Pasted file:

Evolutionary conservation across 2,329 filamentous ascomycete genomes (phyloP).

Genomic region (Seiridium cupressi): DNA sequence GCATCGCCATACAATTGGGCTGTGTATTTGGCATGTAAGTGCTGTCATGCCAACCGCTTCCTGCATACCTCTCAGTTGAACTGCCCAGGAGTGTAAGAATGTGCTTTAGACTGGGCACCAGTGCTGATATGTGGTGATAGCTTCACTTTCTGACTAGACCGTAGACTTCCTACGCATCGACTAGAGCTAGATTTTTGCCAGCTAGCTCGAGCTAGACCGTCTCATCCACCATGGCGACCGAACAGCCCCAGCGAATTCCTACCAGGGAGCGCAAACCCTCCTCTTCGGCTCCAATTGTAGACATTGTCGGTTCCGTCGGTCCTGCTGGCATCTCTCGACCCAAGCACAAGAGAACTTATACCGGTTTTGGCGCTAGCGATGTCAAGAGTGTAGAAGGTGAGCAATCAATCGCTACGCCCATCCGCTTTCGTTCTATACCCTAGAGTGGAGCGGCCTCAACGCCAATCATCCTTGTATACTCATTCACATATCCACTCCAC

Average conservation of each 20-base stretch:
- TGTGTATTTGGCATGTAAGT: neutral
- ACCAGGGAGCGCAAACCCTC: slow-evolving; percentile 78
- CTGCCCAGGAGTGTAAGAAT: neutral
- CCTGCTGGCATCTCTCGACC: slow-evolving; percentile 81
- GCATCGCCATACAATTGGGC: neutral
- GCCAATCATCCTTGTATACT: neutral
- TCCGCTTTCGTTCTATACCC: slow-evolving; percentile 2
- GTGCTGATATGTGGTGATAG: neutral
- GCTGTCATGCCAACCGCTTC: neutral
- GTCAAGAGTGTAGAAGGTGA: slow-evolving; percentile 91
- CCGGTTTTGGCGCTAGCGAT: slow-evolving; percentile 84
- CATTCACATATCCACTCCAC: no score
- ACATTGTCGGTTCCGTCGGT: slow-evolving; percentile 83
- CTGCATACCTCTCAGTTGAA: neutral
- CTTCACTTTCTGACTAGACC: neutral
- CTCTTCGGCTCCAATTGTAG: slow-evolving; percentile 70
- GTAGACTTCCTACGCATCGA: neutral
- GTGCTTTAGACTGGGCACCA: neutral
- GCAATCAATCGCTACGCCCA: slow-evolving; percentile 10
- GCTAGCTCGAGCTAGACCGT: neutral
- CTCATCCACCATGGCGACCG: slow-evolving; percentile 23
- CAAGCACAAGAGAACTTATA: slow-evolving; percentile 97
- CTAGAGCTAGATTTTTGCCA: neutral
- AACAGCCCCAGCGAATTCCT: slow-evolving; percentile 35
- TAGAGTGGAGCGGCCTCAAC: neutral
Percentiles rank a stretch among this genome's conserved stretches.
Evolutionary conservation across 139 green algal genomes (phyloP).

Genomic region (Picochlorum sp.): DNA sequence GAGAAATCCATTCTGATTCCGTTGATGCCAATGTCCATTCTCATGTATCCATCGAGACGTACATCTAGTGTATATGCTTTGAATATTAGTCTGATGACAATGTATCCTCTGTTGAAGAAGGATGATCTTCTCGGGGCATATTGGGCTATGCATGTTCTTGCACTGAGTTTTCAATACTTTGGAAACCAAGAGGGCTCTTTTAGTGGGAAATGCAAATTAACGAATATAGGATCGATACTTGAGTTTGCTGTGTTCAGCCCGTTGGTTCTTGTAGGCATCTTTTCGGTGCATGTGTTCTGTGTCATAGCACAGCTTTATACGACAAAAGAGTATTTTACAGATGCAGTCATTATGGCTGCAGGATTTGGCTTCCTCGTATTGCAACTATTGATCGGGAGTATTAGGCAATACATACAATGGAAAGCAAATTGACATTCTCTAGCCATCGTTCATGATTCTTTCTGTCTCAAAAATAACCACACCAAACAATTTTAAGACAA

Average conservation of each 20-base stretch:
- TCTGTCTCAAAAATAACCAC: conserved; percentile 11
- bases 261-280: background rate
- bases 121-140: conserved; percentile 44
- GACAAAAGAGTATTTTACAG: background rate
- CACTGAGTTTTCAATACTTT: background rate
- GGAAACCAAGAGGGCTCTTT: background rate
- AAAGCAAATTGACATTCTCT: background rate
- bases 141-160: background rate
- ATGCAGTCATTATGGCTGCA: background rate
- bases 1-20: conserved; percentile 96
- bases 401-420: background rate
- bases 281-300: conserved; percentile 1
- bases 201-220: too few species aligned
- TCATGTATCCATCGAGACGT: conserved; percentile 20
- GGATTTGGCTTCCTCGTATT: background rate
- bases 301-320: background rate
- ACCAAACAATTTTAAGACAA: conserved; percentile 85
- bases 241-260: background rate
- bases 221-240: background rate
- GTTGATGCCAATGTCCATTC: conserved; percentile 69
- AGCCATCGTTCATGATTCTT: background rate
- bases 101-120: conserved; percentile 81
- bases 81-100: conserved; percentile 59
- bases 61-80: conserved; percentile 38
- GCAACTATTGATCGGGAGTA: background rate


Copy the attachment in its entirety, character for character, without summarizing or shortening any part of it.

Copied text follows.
Evolutionary conservation across 2,329 filamentous ascomycete genomes (phyloP).

Genomic region (Seiridium cupressi): DNA sequence GCATCGCCATACAATTGGGCTGTGTATTTGGCATGTAAGTGCTGTCATGCCAACCGCTTCCTGCATACCTCTCAGTTGAACTGCCCAGGAGTGTAAGAATGTGCTTTAGACTGGGCACCAGTGCTGATATGTGGTGATAGCTTCACTTTCTGACTAGACCGTAGACTTCCTACGCATCGACTAGAGCTAGATTTTTGCCAGCTAGCTCGAGCTAGACCGTCTCATCCACCATGGCGACCGAACAGCCCCAGCGAATTCCTACCAGGGAGCGCAAACCCTCCTCTTCGGCTCCAATTGTAGACATTGTCGGTTCCGTCGGTCCTGCTGGCATCTCTCGACCCAAGCACAAGAGAACTTATACCGGTTTTGGCGCTAGCGATGTCAAGAGTGTAGAAGGTGAGCAATCAATCGCTACGCCCATCCGCTTTCGTTCTATACCCTAGAGTGGAGCGGCCTCAACGCCAATCATCCTTGTATACTCATTCACATATCCACTCCAC

Average conservation of each 20-base stretch:
- TGTGTATTTGGCATGTAAGT: neutral
- ACCAGGGAGCGCAAACCCTC: slow-evolving; percentile 78
- CTGCCCAGGAGTGTAAGAAT: neutral
- CCTGCTGGCATCTCTCGACC: slow-evolving; percentile 81
- GCATCGCCATACAATTGGGC: neutral
- GCCAATCATCCTTGTATACT: neutral
- TCCGCTTTCGTTCTATACCC: slow-evolving; percentile 2
- GTGCTGATATGTGGTGATAG: neutral
- GCTGTCATGCCAACCGCTTC: neutral
- GTCAAGAGTGTAGAAGGTGA: slow-evolving; percentile 91
- CCGGTTTTGGCGCTAGCGAT: slow-evolving; percentile 84
- CATTCACATATCCACTCCAC: no score
- ACATTGTCGGTTCCGTCGGT: slow-evolving; percentile 83
- CTGCATACCTCTCAGTTGAA: neutral
- CTTCACTTTCTGACTAGACC: neutral
- CTCTTCGGCTCCAATTGTAG: slow-evolving; percentile 70
- GTAGACTTCCTACGCATCGA: neutral
- GTGCTTTAGACTGGGCACCA: neutral
- GCAATCAATCGCTACGCCCA: slow-evolving; percentile 10
- GCTAGCTCGAGCTAGACCGT: neutral
- CTCATCCACCATGGCGACCG: slow-evolving; percentile 23
- CAAGCACAAGAGAACTTATA: slow-evolving; percentile 97
- CTAGAGCTAGATTTTTGCCA: neutral
- AACAGCCCCAGCGAATTCCT: slow-evolving; percentile 35
- TAGAGTGGAGCGGCCTCAAC: neutral
Percentiles rank a stretch among this genome's conserved stretches.
Evolutionary conservation across 139 green algal genomes (phyloP).

Genomic region (Picochlorum sp.): DNA sequence GAGAAATCCATTCTGATTCCGTTGATGCCAATGTCCATTCTCATGTATCCATCGAGACGTACATCTAGTGTATATGCTTTGAATATTAGTCTGATGACAATGTATCCTCTGTTGAAGAAGGATGATCTTCTCGGGGCATATTGGGCTATGCATGTTCTTGCACTGAGTTTTCAATACTTTGGAAACCAAGAGGGCTCTTTTAGTGGGAAATGCAAATTAACGAATATAGGATCGATACTTGAGTTTGCTGTGTTCAGCCCGTTGGTTCTTGTAGGCATCTTTTCGGTGCATGTGTTCTGTGTCATAGCACAGCTTTATACGACAAAAGAGTATTTTACAGATGCAGTCATTATGGCTGCAGGATTTGGCTTCCTCGTATTGCAACTATTGATCGGGAGTATTAGGCAATACATACAATGGAAAGCAAATTGACATTCTCTAGCCATCGTTCATGATTCTTTCTGTCTCAAAAATAACCACACCAAACAATTTTAAGACAA

Average conservation of each 20-base stretch:
- TCTGTCTCAAAAATAACCAC: conserved; percentile 11
- bases 261-280: background rate
- bases 121-140: conserved; percentile 44
- GACAAAAGAGTATTTTACAG: background rate
- CACTGAGTTTTCAATACTTT: background rate
- GGAAACCAAGAGGGCTCTTT: background rate
- AAAGCAAATTGACATTCTCT: background rate
- bases 141-160: background rate
- ATGCAGTCATTATGGCTGCA: background rate
- bases 1-20: conserved; percentile 96
- bases 401-420: background rate
- bases 281-300: conserved; percentile 1
- bases 201-220: too few species aligned
- TCATGTATCCATCGAGACGT: conserved; percentile 20
- GGATTTGGCTTCCTCGTATT: background rate
- bases 301-320: background rate
- ACCAAACAATTTTAAGACAA: conserved; percentile 85
- bases 241-260: background rate
- bases 221-240: background rate
- GTTGATGCCAATGTCCATTC: conserved; percentile 69
- AGCCATCGTTCATGATTCTT: background rate
- bases 101-120: conserved; percentile 81
- bases 81-100: conserved; percentile 59
- bases 61-80: conserved; percentile 38
- GCAACTATTGATCGGGAGTA: background rate